Kindling is an animal model of epilepsy and neuronal plasticity produced by periodic electrical stimulation of the brain. Electrophysiologic studies indicate that this phenomenon is associated with increased participation of N-methyl-D-aspartate (NMDA) receptors in excitatory synaptic transmission. Biochemical studies suggest that a change intrinsic to the NMDA receptor-channel complex may contribute to the increase in NMDA receptor mediated synaptic transmission. We tested this idea by measuring the binding of 3-[(+)-2-(carboxypiperazin-4-yl)][1,2-3H]propyl-1-phosphonic acid ([3H]CPP), [3H]glycine, and tritiated N-[(1-thienyl)cyclohexyl]piperidine ([3H]TCP) to rat hippocampal membranes. In this preparation these ligands are selective for the NMDA receptor, the strychnine-insensitive glycine receptor, and the NMDA receptor-gated ion channel, respectively. Kindling increased the density of CPP, glycine, and TCP binding sites in hippocampal membranes by 47%, 42%, and 25%, respectively. No significant changes were detected in the affinity of these binding sites. Surprisingly, alterations in the glycine binding site were detected in animals sacrificed 1 month but not 1 day after the final kindling stimulation. Thus, delayed upregulation of the NMDA receptor-channel complex may be one molecular mechanism that maintains the long-lasting hyperexcitability of hippocampal neurons in kindled animals.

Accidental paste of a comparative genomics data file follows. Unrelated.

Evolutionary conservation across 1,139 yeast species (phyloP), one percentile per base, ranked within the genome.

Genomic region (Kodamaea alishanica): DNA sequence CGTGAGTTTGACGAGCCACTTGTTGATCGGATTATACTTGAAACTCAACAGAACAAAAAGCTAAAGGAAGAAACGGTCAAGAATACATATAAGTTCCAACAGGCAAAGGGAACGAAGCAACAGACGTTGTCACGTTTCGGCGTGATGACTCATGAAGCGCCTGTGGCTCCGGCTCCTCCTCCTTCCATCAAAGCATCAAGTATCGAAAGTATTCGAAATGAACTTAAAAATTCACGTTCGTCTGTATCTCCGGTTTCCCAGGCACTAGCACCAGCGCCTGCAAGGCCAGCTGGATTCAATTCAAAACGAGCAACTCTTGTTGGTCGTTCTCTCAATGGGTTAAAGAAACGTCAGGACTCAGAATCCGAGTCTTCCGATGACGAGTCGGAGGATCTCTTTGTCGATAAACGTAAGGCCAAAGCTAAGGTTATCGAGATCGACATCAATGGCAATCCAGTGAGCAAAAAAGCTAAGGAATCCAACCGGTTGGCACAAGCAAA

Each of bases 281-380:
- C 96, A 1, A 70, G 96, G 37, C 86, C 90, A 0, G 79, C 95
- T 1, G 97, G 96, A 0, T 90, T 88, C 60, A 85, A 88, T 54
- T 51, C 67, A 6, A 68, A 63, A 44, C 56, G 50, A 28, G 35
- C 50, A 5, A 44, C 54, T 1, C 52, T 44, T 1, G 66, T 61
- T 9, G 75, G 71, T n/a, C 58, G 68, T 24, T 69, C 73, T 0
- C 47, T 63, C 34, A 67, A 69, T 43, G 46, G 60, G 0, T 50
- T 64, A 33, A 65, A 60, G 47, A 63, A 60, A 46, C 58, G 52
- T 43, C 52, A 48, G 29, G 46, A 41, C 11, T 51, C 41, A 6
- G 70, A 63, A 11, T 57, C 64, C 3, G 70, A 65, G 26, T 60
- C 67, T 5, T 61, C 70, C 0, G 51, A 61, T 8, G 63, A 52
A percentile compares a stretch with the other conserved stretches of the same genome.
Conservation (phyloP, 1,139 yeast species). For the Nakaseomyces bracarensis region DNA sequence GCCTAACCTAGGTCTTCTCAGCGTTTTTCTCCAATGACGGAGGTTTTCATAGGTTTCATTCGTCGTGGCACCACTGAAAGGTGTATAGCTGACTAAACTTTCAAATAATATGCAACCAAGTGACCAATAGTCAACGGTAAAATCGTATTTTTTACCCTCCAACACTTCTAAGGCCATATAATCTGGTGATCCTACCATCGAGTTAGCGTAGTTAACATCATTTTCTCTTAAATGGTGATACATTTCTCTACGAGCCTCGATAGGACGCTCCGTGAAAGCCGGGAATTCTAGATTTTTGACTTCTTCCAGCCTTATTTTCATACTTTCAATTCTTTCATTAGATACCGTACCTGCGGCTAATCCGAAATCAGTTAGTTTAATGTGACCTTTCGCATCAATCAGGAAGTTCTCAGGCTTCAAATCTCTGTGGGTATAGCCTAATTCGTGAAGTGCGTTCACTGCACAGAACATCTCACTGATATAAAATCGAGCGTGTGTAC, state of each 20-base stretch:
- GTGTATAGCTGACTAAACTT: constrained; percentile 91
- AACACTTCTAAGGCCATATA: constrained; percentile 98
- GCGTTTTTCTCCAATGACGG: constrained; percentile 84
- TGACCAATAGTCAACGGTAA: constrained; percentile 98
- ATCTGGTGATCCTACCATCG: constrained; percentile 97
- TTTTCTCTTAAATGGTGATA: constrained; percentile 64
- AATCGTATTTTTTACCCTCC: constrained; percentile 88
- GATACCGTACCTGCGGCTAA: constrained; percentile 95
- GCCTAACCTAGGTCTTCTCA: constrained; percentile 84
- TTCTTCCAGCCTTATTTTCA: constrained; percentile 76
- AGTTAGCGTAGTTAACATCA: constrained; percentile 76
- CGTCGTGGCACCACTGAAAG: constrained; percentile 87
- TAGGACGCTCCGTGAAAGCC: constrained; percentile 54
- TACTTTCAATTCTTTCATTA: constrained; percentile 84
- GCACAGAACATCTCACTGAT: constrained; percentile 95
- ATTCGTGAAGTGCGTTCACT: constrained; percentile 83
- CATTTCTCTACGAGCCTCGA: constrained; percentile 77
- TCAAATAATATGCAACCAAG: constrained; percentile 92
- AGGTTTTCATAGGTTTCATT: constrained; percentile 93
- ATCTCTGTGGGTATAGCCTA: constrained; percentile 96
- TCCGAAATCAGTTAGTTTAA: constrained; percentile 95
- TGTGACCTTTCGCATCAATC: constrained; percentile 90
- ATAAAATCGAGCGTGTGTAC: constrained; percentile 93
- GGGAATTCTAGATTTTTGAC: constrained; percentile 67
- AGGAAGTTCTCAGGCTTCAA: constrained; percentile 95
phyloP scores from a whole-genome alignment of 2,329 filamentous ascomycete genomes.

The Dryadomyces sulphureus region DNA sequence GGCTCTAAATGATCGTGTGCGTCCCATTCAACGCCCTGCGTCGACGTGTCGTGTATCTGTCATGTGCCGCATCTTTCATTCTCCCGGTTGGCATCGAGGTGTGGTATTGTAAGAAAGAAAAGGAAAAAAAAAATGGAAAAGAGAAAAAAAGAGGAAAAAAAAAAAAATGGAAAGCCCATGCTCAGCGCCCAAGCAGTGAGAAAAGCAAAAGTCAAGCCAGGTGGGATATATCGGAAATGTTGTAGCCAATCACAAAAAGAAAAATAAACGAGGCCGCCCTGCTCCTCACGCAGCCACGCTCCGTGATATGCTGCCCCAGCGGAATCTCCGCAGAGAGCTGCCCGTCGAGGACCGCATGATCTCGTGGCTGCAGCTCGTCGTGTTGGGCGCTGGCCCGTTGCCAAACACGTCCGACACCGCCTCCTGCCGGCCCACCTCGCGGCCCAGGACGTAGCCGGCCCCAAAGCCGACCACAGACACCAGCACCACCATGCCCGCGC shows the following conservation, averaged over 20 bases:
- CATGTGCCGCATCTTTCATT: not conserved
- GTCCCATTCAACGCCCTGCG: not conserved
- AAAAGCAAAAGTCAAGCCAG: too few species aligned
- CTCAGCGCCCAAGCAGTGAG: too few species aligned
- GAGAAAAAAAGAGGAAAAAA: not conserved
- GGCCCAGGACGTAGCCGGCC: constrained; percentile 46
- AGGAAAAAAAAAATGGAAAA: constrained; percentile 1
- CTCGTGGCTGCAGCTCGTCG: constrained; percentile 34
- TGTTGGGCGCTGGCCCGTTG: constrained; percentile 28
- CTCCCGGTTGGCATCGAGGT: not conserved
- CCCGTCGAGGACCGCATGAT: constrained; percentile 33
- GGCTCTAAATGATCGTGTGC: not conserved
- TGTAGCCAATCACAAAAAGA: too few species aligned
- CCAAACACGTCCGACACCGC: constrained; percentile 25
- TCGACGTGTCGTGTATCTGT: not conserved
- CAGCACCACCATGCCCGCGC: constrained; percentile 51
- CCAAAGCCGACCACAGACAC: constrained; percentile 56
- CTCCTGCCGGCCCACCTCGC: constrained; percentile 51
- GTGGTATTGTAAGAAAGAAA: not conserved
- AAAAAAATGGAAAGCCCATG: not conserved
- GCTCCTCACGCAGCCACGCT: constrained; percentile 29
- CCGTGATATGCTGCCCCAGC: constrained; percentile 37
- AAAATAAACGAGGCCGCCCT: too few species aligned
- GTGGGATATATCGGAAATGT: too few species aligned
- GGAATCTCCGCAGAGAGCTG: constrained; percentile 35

|Number of pages||4|
|Journal||Proceedings of the National Academy of Sciences of the United States of America|
|Publication status||Published - 1989|
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